Everybody agrees the latest campaign-finance reform (CFR) legislation, which now appears headed for passage, will have some "unintended consequences." Kausfiles thinks it has spotted a big one: CFR will lead to the resurrection of Bill Clinton.
The main thrust of the current reform bills is to ban unlimited "soft money" contributions to the national political parties. In the future, the parties will have to use funds raised in strictly regulated amounts. But institutions outside the parties—nonprofit advocacy groups, for example, or other groups of citizens—will still be able to take in unlimited contributions from individuals. The reform bills try to restrict how these independent groups can spend their money to influence elections, but the groups will still be able to do a lot, especially after the courts cut out the unconstitutional parts of the new law.
One clear result of CFR, then—a consequence so widely foreseen it can't really be called "unintended"—is less power for the parties and more power for independent, non-party players. We can expect a race by Washington lobbyist-consultants to set up independent organizations (with nice, "Citizens-for-Good-Things" names) that will then try to collect big money contributions from individuals and use them to promote candidates and gain influence. Newsweek has already found one possible prototype for these organizations, a group (the "21st Century Energy Project") organized by GOP lobbyist Ed Gillespie.
Yet, in this race to see who gets to become an independent power broker, some players will have a natural leg up. They are the people who already have the proven ability to raise large sums of soft money. If there were a Democrat, say, who was already the party's biggest fund-raising draw, who knew politicians around the country but didn't have any ambitions for national elective office himself, he or she might quickly establish himself as a dominant, if not the dominant, money center, with all the power that would come with it.
Gee, do the Democrats have such a figure? Why, yes! What's more, right now Bill Clinton looks like a man who could use a new post-presidential life plan. He has no major formal office—no big task forces or diplomatic missions. His designated successor didn't succeed. We read about Clinton mainly in the gossip columns when he flirts with women, or in the news pages when ex-aides either come under scandalous suspicion or run for office (often by distancing themselves from him). Clinton will always be a controversial figure, for good reason, but without a pulpit he's deprived of his main weapon, his ability to articulate and defend his policies. As a stationary piñata for Republicans to bash, he's seen his poll numbers fluctuate wildly, mainly in a downward direction. He travels the country raising money for his party without having the power to decide how that money is spent.
Wouldn't he prefer to be chairman of the Alliance for Opportunity, Responsibility, and Community, a powerful post-CFR group that raised millions and used the money to run ads on behalf of selected Democratic candidates? It's not unthinkable that such a group might quickly eclipse the poor, regulated official Democratic Party itself in terms of advertising might. Like the Japanese Prime Minister Kakuei Tanaka—who resigned amid charges of corruption in 1974 but remained a de facto boss in his party for another 10 years—Clinton could have an ex-presidential afterlife almost as significant as his presidency. Maybe he wouldn't be a kingmaker, but he could easily be a princemaker—the decisive influence in races for governor or Congress. You certainly can't say that Clinton, who pioneered the abuse of the soft-money loophole, doesn't understand the power of big money and expensive TV buys.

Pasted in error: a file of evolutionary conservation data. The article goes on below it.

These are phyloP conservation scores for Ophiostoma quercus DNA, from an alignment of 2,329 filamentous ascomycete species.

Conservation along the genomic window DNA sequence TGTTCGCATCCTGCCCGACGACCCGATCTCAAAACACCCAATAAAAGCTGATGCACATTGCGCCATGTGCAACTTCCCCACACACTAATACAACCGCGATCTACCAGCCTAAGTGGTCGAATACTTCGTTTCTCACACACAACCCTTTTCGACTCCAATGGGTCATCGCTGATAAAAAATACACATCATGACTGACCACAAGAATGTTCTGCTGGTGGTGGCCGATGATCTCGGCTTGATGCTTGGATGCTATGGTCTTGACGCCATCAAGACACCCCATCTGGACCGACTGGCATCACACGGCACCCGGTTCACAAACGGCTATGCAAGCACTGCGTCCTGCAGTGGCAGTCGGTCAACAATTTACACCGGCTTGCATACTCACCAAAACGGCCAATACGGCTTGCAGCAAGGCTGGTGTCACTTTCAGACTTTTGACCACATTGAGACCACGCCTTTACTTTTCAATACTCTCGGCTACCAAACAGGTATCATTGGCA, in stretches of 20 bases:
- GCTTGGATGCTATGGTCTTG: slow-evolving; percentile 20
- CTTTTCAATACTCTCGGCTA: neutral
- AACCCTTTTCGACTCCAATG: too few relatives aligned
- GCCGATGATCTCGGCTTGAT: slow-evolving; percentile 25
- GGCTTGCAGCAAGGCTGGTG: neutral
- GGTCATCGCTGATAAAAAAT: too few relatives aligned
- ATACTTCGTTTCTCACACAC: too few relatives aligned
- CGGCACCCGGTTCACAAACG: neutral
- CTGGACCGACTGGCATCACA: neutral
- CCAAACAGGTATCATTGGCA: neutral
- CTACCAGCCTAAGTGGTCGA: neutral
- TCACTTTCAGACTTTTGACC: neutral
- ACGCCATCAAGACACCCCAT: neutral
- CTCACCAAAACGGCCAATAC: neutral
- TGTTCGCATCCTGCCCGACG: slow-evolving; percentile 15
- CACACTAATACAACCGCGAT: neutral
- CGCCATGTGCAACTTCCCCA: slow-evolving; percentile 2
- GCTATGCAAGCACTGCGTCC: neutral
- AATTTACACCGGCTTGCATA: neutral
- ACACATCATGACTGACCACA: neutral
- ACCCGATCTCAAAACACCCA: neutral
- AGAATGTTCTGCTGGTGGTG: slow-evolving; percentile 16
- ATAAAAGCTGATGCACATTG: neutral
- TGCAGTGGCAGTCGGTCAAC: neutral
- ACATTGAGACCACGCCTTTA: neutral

In the process, Clinton could also fill a specific void in our politics, namely the lack of a structural counterweight within the Democratic Party to the generally very liberal influence of interest groups and party activists. Sure, there's the Democratic Leadership Council, which has considerable intellectual influence in Washington. But the DLC can't match the raw political muscle of phone-banking unions and turnout-boosting civil rights groups. An independent Clinton group, with the power to bombard TV viewers (and, significantly, intervene in primaries) might help neutralize those liberal lobbies.
It must gall Clinton to see the free trade, welfare-reforming, budget-balancing Third Way he so painstakingly formulated get tossed overboard in the rush to appeal to liberal Democratic 2004 primary voters (just as it galled him to see Gore toss aside Clintonism in favor of a lugubrious populism in 2000). After campaign-finance reform, he will be in a position to do something about it. .
Why would anybody want to give money to Clinton if they couldn't expect, in return, the sort of special favors a sitting president, or governing party, can provide? The answer is they can't really expect those favors now from the Democratic National Committee—yet DNC Chair Terry McAuliffe finds it useful to employ Clinton as a fund-raiser. You'd be foolish to give big bucks to the DNC if you want to move a telecommunications bill through the Senate Commerce Committee—if that's the favor you want, you give directly to the senators involved. But you do give to the DNC if you stand to benefit when the Democrats generally win power (winning back the House, for example, or the White House). You give if you want to be an ambassador someday, or if you want to sit on the dais and schmooze with famous men and women. Some people even give because they believe Democrats are right! All these factors would apply, to a greater or lesser degree, to Clinton's independent fund-raising. Plus he could offer rich businessmen something the DNC can't offer—the ability to use their money to move the party away from the left.